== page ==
US to take longer to reach 30 tcf of gas demand

Feb 12, 2002 01:00 AM

The US eventually will reach the 30 tcf per year of gas demand that has become the "poster figure" for the industry, but it will take longer than initially predicted thanks to the price spikes of last winter and the current economic downturn, a Virginia-based analyst said. Energy and Environmental Analysis' Bruce Henning predicted that, instead of reaching that consumption mark by 2010, the country is likely to hit it closer to 2015.
By 2010, the US likely will be consuming 29.58 tcf/year and will reach 31.33 tcf/year by 2015, he told the National Assn. of State Energy Officials' 2002 Energy Outlook Conference in Washington.

D.C. Henning said gas demand would increase in all sectors but dramatically in power generation, which likely will see a 105.9 % increase by 2015. "Gas demand growth is driven by increased power generation demand," he said, but he also noted that a large chunk of demand will continue to be for winter peaking needs. For example, he said January consumption will increase from 86 bn cfpd in 2000 to 113 bn cfpd in 2015.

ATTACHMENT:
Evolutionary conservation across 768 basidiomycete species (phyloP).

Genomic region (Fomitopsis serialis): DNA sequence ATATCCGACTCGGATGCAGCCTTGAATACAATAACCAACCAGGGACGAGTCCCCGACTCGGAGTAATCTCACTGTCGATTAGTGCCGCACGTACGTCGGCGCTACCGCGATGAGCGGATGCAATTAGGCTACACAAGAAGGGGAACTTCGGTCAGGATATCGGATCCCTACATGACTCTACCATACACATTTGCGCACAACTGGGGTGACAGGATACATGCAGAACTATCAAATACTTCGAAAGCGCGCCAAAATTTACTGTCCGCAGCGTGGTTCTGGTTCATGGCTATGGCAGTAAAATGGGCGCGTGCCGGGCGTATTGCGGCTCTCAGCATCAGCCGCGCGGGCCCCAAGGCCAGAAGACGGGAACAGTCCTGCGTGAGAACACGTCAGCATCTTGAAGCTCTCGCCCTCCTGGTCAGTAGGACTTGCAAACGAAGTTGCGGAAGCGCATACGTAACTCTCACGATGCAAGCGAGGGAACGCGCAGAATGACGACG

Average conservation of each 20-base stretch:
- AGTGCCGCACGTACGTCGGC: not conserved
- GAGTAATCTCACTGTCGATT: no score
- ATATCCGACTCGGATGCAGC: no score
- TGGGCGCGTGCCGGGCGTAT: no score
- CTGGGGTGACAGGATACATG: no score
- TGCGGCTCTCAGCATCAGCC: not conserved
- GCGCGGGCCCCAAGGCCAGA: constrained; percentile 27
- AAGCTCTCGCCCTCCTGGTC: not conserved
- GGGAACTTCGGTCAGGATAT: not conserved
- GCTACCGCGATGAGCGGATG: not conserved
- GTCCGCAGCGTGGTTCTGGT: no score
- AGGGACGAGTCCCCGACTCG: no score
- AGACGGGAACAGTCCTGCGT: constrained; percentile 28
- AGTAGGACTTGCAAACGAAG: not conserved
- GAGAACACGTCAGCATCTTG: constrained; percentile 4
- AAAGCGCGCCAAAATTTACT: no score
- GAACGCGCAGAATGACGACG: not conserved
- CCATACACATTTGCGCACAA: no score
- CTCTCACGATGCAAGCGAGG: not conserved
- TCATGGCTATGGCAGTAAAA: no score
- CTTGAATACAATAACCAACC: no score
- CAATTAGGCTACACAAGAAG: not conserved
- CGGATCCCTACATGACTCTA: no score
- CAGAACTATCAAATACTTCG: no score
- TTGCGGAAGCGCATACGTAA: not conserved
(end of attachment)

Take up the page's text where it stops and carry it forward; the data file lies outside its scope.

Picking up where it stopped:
Henning also said the "gas resource base is sufficient to satisfy growing demand" but predicted that "regional gas production patterns will shift as production grows in the deep-water Gulf of Mexico, Rockies and Arctic."

Changes in production patterns also will contribute to shifting pipeline flow patterns, Henning said. He predicted pipeline and storage investments would average $ 3.2-bn/year in the US between now and 2015. The industry will face a challenge securing adequate rates of return to attract that required capital, Henning said.

Source: Platts
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